A couple months ago I wrote a piece about public concern with bringing an Ebola infected U.S. citizen back home for treatment. At the time I thought the hysteria surrounding this maneuver was way out of proportion to the potential risk of spreading the disease inside our borders. Given events over the past few days I may be rethinking that position.
This week’s revealing of the first ever transmission of the virus to another person on US soil is a game changer. While the method of transmission is not yet known, and the infected health care worker is reportedly in stable condition, the following two questions must be quickly answered to maintain the CDC’s and national health care system’s credibility;
How did the nurse contract the virus? I assume high level infectious disease personal protective equipment (PPE) protocols were in place and followed. But, I also know that the donning and doffing of this clothing and equipment is a cumbersome and often tedious process, introducing opportunities for inadvertent contamination. Employees often make mistakes or take shortcuts in an effort to speed up the process. Standard fire service hazardous materials response protocols are based on a team approach in ensuring potentially contaminated rescue workers are effectively decontaminated after working in the hazard zone. Even in the private industrial sector confined space operations someone is required to monitor employees working inside the space, and carefully watch the donning and doffing process to make sure the workers are safe and the hazardous material and equipment does not expose the worker or spread outside the hazard (“red”) zone. Is this approach standard protocol for hospitals as well, and in place during the time the nurse was working with the infected patient? Nope. As of this morning, the CDC guidance for health care workers states; “Consider posting personnel at the patient’s door to ensure appropriate and consistent use of PPE by all persons entering the patient room.”
If not already being contemplated, the CDC should mandate infectious disease protocols requiring a team approach and safety watch whenever a caregiver is required to enter the room and treat the infected patient.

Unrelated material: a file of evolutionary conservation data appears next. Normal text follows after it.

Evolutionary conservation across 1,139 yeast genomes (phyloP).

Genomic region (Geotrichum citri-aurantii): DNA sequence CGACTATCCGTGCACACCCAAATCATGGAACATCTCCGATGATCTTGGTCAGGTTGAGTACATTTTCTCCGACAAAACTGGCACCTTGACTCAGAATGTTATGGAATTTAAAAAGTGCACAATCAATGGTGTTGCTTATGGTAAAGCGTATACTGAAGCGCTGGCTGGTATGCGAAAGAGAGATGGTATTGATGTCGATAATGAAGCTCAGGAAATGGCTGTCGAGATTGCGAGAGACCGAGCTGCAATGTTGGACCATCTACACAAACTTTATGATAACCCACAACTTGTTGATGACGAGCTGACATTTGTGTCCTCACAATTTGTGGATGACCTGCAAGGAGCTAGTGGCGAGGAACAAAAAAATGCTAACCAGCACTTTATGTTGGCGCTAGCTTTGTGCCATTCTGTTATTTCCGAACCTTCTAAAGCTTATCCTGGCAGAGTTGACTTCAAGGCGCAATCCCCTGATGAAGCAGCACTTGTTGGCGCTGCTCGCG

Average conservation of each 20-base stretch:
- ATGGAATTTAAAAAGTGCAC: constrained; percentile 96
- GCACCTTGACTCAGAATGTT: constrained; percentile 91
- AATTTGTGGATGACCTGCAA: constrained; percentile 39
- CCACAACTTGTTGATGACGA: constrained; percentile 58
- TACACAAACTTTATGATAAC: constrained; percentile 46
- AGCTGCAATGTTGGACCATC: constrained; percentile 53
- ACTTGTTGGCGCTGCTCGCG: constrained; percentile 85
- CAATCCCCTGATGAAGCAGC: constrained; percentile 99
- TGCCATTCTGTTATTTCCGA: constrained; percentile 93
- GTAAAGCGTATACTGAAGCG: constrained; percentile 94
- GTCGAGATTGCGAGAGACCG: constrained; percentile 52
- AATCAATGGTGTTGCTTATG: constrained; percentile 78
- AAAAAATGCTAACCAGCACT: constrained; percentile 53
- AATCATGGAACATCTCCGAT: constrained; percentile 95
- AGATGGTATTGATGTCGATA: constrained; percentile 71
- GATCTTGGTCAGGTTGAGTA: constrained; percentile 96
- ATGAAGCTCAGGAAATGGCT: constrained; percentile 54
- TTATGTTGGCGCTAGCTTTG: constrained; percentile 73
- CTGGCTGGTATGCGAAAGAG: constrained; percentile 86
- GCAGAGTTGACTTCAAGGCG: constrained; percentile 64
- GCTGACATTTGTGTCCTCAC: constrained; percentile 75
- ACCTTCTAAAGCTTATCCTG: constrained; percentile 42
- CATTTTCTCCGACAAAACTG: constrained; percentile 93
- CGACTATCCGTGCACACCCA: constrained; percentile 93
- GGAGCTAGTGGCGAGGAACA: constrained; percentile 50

Are my local hospitals and other medical providers prepared to handle an Ebola patient without risk of spreading the virus? This question is actually more about credibility than anything else. The CDC had previously been doing a great job at sending out information about the relative difficulty in transmission as compared to other viruses, and that standard infectious disease precautions used in medical settings are good enough to prevent exposure. The latest developments call into question the ability of ANY hospital in preventing transmission, at least until they identify how the nurse caught it. Citizens across the country are now likely questioning their medical provider’s ability to appropriately deal with a person who walks into their facility complaining of flu like symptoms after a trip overseas. And, the current CDC guidance doesn’t help:
“Seek medical care immediately if you develop fever. Tell your doctor about your recent travel and your symptoms before you go to the office or emergency room complaining of flu like symptoms after visiting Africa.”
How does one “seek medical care immediately” today? Yep, 911. How prepared are your local first responders in dealing with this potential? Also, when was the last time you were able to talk immediately with your personal doctor (assuming you even have one)? While the ability of the Ebola virus to spread is proving to be just as the CDC and WHO anticipated, the viral spreading of fear in the US has now taken on a new dimension. Let’s hope these organizations act as aggressively in containing this fear virus as well. To do so is going to take an innovative approach in clearly, consistently and continually engaging an increasingly concerned public, and they are now way behind.